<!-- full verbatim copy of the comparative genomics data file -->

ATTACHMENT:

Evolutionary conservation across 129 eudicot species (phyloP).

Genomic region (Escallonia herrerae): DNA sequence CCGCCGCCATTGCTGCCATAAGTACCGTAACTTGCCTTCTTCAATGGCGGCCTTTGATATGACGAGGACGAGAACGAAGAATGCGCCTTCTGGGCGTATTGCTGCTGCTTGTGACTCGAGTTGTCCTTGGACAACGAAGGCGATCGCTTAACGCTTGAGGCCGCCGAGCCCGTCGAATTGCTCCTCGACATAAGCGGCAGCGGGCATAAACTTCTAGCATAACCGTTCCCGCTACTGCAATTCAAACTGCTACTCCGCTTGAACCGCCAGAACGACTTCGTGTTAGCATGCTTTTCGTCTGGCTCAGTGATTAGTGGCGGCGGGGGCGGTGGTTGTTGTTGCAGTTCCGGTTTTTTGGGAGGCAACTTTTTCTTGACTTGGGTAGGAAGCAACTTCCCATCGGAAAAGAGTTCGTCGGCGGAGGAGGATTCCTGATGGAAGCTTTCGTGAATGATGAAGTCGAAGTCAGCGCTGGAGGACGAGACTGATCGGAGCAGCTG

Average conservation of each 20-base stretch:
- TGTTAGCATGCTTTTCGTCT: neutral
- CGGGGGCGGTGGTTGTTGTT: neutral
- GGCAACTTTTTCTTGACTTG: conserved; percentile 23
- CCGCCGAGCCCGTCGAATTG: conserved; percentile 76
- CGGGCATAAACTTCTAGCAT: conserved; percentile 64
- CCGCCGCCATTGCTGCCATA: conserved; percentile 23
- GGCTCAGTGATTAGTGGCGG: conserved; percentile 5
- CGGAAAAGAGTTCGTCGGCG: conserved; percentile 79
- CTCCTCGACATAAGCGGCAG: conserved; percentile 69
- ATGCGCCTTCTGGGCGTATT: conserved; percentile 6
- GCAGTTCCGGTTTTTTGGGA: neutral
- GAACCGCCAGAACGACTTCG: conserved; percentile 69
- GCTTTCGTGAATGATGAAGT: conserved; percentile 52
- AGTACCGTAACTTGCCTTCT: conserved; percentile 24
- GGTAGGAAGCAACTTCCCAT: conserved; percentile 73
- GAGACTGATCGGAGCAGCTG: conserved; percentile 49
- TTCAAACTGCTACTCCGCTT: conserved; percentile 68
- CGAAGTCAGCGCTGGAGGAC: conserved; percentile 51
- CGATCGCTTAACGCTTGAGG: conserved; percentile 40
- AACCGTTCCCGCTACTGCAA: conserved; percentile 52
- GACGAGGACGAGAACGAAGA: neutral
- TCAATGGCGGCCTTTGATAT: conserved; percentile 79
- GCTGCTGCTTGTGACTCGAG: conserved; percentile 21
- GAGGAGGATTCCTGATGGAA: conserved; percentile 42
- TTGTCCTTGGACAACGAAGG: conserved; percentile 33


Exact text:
Evolutionary conservation across 129 eudicot species (phyloP).

Genomic region (Escallonia herrerae): DNA sequence CCGCCGCCATTGCTGCCATAAGTACCGTAACTTGCCTTCTTCAATGGCGGCCTTTGATATGACGAGGACGAGAACGAAGAATGCGCCTTCTGGGCGTATTGCTGCTGCTTGTGACTCGAGTTGTCCTTGGACAACGAAGGCGATCGCTTAACGCTTGAGGCCGCCGAGCCCGTCGAATTGCTCCTCGACATAAGCGGCAGCGGGCATAAACTTCTAGCATAACCGTTCCCGCTACTGCAATTCAAACTGCTACTCCGCTTGAACCGCCAGAACGACTTCGTGTTAGCATGCTTTTCGTCTGGCTCAGTGATTAGTGGCGGCGGGGGCGGTGGTTGTTGTTGCAGTTCCGGTTTTTTGGGAGGCAACTTTTTCTTGACTTGGGTAGGAAGCAACTTCCCATCGGAAAAGAGTTCGTCGGCGGAGGAGGATTCCTGATGGAAGCTTTCGTGAATGATGAAGTCGAAGTCAGCGCTGGAGGACGAGACTGATCGGAGCAGCTG

Average conservation of each 20-base stretch:
- TGTTAGCATGCTTTTCGTCT: neutral
- CGGGGGCGGTGGTTGTTGTT: neutral
- GGCAACTTTTTCTTGACTTG: conserved; percentile 23
- CCGCCGAGCCCGTCGAATTG: conserved; percentile 76
- CGGGCATAAACTTCTAGCAT: conserved; percentile 64
- CCGCCGCCATTGCTGCCATA: conserved; percentile 23
- GGCTCAGTGATTAGTGGCGG: conserved; percentile 5
- CGGAAAAGAGTTCGTCGGCG: conserved; percentile 79
- CTCCTCGACATAAGCGGCAG: conserved; percentile 69
- ATGCGCCTTCTGGGCGTATT: conserved; percentile 6
- GCAGTTCCGGTTTTTTGGGA: neutral
- GAACCGCCAGAACGACTTCG: conserved; percentile 69
- GCTTTCGTGAATGATGAAGT: conserved; percentile 52
- AGTACCGTAACTTGCCTTCT: conserved; percentile 24
- GGTAGGAAGCAACTTCCCAT: conserved; percentile 73
- GAGACTGATCGGAGCAGCTG: conserved; percentile 49
- TTCAAACTGCTACTCCGCTT: conserved; percentile 68
- CGAAGTCAGCGCTGGAGGAC: conserved; percentile 51
- CGATCGCTTAACGCTTGAGG: conserved; percentile 40
- AACCGTTCCCGCTACTGCAA: conserved; percentile 52
- GACGAGGACGAGAACGAAGA: neutral
- TCAATGGCGGCCTTTGATAT: conserved; percentile 79
- GCTGCTGCTTGTGACTCGAG: conserved; percentile 21
- GAGGAGGATTCCTGATGGAA: conserved; percentile 42
- TTGTCCTTGGACAACGAAGG: conserved; percentile 33